Samuel Joseph Wurzelbacher – better known as “Joe the Plumber” – has penned an open letter saying the recent shooting deaths of young people near the University of California at Santa Barbara shouldn’t get in the way of his right to bear arms.
“I am sorry you lost your child. I myself have a son and daughter and the one thing I never want to go through, is what you are going through now. But, as harsh as this sounds – your dead kids don’t trump my Constitutional rights,” Wurzelbacher wrote in a letter to “the parents of the victims murdered by Elliot Rodger.” The letter was posted Tuesday on the blog BarbWire, and Talking Points Memo previously reported on the comments.
Richard Martinez, the father of one of the victims, spoke out Sunday, saying politicians have failed Americans by not enacting stricter gun laws after the 2012 massacre at Sandy Hook Elementary School. His son, Christopher, was among the six people killed last weekend.
“Why did Chris die? Chris died because of craven, irresponsible politicians, and the [National Rifle Association]. They talk about gun rights. What about Chris’s right to live? When will this insanity stop?” Martinez said in an interview with CNN.
Wurzelbacher said he empathizes with Martinez, but he disagrees with where Martinez placed the blame.
“There are no critical words for a grieving father. He can say whatever he wants and blame whoever he’d like – it’s okay by me. You can’t take a step in his shoes – at least I can’t,” Wurzelbacher said. “But the words and images of Mr. Martinez blaming ‘the proliferation of guns,’ lobbyists, politicians, etc. will be exploited by gun-grab extremists, as are all tragedies involving gun violence and the mentally ill by the anti-Second Amendment left.”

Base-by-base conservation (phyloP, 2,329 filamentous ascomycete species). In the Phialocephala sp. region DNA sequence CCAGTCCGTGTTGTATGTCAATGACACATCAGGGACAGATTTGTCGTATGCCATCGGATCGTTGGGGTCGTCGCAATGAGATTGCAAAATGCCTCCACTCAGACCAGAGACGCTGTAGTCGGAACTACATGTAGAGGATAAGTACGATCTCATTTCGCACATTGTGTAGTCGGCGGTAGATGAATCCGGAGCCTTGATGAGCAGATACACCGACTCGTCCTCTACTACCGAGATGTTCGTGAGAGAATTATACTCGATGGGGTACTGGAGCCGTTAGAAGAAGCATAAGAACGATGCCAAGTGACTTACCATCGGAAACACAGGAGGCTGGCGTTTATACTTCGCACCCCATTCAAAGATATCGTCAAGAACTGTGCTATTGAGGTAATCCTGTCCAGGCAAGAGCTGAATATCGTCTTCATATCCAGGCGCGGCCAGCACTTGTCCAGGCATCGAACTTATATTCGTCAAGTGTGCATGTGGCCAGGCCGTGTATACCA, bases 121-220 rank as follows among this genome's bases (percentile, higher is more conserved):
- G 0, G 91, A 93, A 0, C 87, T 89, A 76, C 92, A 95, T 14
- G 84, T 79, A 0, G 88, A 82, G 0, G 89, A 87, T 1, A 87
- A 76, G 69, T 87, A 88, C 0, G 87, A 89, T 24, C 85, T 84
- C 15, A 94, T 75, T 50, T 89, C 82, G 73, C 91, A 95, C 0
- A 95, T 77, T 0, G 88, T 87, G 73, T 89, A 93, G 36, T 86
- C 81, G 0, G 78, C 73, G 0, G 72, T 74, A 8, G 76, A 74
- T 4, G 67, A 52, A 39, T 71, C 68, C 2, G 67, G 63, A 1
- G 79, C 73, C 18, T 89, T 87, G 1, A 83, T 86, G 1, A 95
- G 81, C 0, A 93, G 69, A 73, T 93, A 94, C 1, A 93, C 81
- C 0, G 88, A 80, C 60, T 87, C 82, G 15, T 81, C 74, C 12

At least 44 shootings have occurred at elementary, middle, and high schools, as well as on college campuses, around the country since the massacre in Newtown, Conn. The gun debate is currently stalled in Washington. Several states have enacted restrictive gun laws.
As BarbWire highlighted in a footnote to the letter, Wurzelbacher appeared in the news during the 2008 presidential campaign, when he met then-presidential candidate Barack Obama and criticized his policy proposals. He went on to support John McCain’s campaign. Wurzelbacher later lost a congressional bid as a Republican candidate.
Wurzelbacher wrote Tuesday that he will continue to pray for the families, but he remains committed to defending his Second Amendment rights.
“We still have the right to bear arms and I intend to continue to speak out for that right, and against those who would restrict it – even in the face of this horrible incident by this sad and insane individual,” Wurzelbacher wrote.